OPEC’s largest producer and de facto leader—Saudi Arabia—is the most closely watched oil nation for hints about an unofficial oil price target, and speculation has been ripe as to what price the Kingdom is aiming for.
For months, Saudi Arabia has been said to aim for oil at $70 a barrel, but now new hints and reports suggest that Riyadh is likely shooting for oil at $80—to help finance increasingly ambitious domestic policy plans and to boost the valuation of its oil giant Aramco ahead of its much-hyped IPO.
If this unofficial oil price target were reached, however, it could backfire spectacularly on both sides of the oil-market-balance equation—supply and demand.
$80 oil would trigger an even bigger U.S. crude oil production surge that could unravel OPEC’s efforts at eliminating the glut. Oil at $80 could also slow down global oil demand growth, undermining one of the cartel and friends’ key assumptions: that robust demand growth will absorb the non-OPEC supply and that demand growth will continue to be strong going forward. Last year, oil demand growth surprised a bit on the upside, helping bloated inventories to draw down significantly.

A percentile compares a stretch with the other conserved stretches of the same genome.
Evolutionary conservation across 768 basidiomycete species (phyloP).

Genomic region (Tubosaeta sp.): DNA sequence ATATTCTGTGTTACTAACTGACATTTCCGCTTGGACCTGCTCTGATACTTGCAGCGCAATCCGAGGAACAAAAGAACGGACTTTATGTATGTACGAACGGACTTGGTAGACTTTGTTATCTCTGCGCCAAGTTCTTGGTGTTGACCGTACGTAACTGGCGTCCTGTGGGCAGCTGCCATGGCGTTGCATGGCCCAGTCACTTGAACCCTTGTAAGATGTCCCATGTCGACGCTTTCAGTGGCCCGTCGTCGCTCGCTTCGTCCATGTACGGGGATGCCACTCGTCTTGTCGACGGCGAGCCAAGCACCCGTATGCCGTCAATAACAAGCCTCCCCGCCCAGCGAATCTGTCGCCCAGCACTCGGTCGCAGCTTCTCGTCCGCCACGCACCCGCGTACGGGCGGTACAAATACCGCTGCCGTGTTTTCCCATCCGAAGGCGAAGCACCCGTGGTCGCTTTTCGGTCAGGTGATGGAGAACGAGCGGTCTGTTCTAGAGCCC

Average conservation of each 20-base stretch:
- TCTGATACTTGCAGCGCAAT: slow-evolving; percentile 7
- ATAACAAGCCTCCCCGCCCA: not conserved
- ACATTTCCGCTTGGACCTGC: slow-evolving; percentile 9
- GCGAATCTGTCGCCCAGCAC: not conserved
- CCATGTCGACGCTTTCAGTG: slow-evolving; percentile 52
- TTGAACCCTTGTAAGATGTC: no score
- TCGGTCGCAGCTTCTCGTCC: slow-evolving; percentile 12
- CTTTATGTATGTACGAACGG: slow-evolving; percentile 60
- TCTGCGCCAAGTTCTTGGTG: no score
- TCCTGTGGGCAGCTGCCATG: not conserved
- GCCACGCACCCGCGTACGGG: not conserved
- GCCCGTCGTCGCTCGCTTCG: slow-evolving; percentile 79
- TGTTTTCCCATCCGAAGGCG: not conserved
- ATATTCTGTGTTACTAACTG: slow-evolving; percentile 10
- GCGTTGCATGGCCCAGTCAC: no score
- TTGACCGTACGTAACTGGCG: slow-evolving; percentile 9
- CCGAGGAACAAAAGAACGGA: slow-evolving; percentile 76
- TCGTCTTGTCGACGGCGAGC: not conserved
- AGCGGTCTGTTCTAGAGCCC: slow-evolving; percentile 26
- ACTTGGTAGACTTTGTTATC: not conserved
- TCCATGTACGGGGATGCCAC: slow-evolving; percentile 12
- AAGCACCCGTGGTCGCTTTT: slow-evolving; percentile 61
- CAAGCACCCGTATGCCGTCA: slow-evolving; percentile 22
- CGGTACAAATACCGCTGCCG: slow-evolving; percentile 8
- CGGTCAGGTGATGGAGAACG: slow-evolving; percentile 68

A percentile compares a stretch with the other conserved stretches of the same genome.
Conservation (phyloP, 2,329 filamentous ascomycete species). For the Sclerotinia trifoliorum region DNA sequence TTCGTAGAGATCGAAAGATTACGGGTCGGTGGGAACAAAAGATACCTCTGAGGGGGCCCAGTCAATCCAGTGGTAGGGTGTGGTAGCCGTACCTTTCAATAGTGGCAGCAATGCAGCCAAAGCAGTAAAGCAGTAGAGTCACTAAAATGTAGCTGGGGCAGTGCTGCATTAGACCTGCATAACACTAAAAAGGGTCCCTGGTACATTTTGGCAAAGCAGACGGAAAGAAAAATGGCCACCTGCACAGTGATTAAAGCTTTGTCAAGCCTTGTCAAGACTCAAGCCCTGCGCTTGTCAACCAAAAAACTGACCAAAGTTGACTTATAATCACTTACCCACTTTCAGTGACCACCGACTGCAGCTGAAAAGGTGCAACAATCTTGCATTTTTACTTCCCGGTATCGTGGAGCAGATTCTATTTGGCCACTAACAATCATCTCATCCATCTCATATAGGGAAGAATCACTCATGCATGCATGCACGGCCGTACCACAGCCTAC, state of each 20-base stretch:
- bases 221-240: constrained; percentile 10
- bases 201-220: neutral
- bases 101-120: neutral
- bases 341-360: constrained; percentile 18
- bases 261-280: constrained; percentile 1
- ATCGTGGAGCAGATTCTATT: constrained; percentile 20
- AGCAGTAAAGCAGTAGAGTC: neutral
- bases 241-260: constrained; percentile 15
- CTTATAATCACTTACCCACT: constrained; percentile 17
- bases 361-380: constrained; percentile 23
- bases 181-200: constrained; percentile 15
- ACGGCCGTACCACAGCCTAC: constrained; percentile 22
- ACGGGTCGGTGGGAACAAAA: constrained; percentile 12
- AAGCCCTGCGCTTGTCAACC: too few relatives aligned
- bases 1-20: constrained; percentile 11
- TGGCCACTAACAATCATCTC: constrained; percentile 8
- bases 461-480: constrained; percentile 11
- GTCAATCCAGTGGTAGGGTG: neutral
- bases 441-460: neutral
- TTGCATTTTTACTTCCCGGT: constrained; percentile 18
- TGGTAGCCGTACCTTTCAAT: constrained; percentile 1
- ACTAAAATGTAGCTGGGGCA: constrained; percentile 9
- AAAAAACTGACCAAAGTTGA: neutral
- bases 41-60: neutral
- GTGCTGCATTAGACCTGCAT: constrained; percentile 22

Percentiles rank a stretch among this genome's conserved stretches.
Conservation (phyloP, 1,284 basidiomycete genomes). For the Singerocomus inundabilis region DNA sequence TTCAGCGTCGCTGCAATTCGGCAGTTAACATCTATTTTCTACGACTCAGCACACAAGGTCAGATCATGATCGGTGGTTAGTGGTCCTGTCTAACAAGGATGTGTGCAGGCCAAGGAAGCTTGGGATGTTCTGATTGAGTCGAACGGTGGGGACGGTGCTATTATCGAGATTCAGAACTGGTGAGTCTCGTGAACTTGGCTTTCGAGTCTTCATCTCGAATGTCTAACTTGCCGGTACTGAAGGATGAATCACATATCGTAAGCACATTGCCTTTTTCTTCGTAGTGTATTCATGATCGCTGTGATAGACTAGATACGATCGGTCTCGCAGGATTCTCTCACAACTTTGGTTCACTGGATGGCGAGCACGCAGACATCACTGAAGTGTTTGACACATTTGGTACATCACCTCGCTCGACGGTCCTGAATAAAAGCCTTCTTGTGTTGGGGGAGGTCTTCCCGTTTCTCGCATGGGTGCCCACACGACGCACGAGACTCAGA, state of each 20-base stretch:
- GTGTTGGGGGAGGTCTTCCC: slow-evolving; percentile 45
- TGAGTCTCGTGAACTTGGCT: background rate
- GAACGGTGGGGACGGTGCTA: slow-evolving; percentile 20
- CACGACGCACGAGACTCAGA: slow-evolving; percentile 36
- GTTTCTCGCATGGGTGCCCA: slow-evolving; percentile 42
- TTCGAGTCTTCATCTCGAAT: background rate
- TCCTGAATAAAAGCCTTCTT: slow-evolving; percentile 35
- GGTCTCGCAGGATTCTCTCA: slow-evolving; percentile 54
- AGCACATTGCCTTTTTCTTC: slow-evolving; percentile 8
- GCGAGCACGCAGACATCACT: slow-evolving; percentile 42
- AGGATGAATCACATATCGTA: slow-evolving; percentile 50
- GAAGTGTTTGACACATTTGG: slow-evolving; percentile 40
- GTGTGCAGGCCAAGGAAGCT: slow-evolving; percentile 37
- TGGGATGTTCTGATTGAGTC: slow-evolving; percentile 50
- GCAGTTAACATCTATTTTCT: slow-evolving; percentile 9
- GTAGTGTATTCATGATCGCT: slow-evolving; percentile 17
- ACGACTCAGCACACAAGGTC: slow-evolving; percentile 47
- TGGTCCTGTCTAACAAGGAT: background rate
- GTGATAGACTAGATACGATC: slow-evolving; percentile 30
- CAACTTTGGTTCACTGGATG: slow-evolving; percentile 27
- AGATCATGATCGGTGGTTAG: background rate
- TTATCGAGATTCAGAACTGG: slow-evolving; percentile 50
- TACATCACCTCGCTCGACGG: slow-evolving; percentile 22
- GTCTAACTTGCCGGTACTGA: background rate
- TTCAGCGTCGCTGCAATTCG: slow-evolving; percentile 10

Yet, targeting $80 oil—if we assume that Saudi Arabia is doing that—has its economic reasons. According to RBC Capital Markets, OPEC’s producers need oil even higher—at an average of $88 a barrel—to balance their public spending this year, Bloomberg Gadfly‘s Liam Denning writes.
For Saudi Arabia, the price of oil needed to balance the 2018 public spending is $83 a barrel. The OPEC member that needs the ‘lowest’ price of oil to balance this year’s expenditure is Iran, at $52 a barrel, according to data by RBC Capital Markets.
It comes as little surprise then that Saudi Arabia and Iran—apart from the tense regional archrivalry—are reportedly at odds over where to go next with the OPEC deal, and how high an oil price the cartel should target. Iran is reportedly suggesting that $60 oil is about right so as not to encourage U.S. shale (even more), while Saudi Arabia is in need of higher-than-$60 oil to balance budget spending and lift Aramco’s valuation to anywhere close to the US$2 trillion that officials have been targeting.
It also comes as little surprise that the latest hint that the Saudis are likely targeting $80 oil is not universally shared among all OPEC members, according to Bloomberg sources who relayed the Saudi ambition for said target. Some nations have privately expressed concern that such a price would be too comfortable for U.S. shale.
The higher the oil price the Saudis (or OPEC) target and possibly reach, the more areas in the U.S. would be profitable to drill and add to the global oil supply, potentially wiping out the effect of the cuts and depressing oil prices again.
Source – Business Insider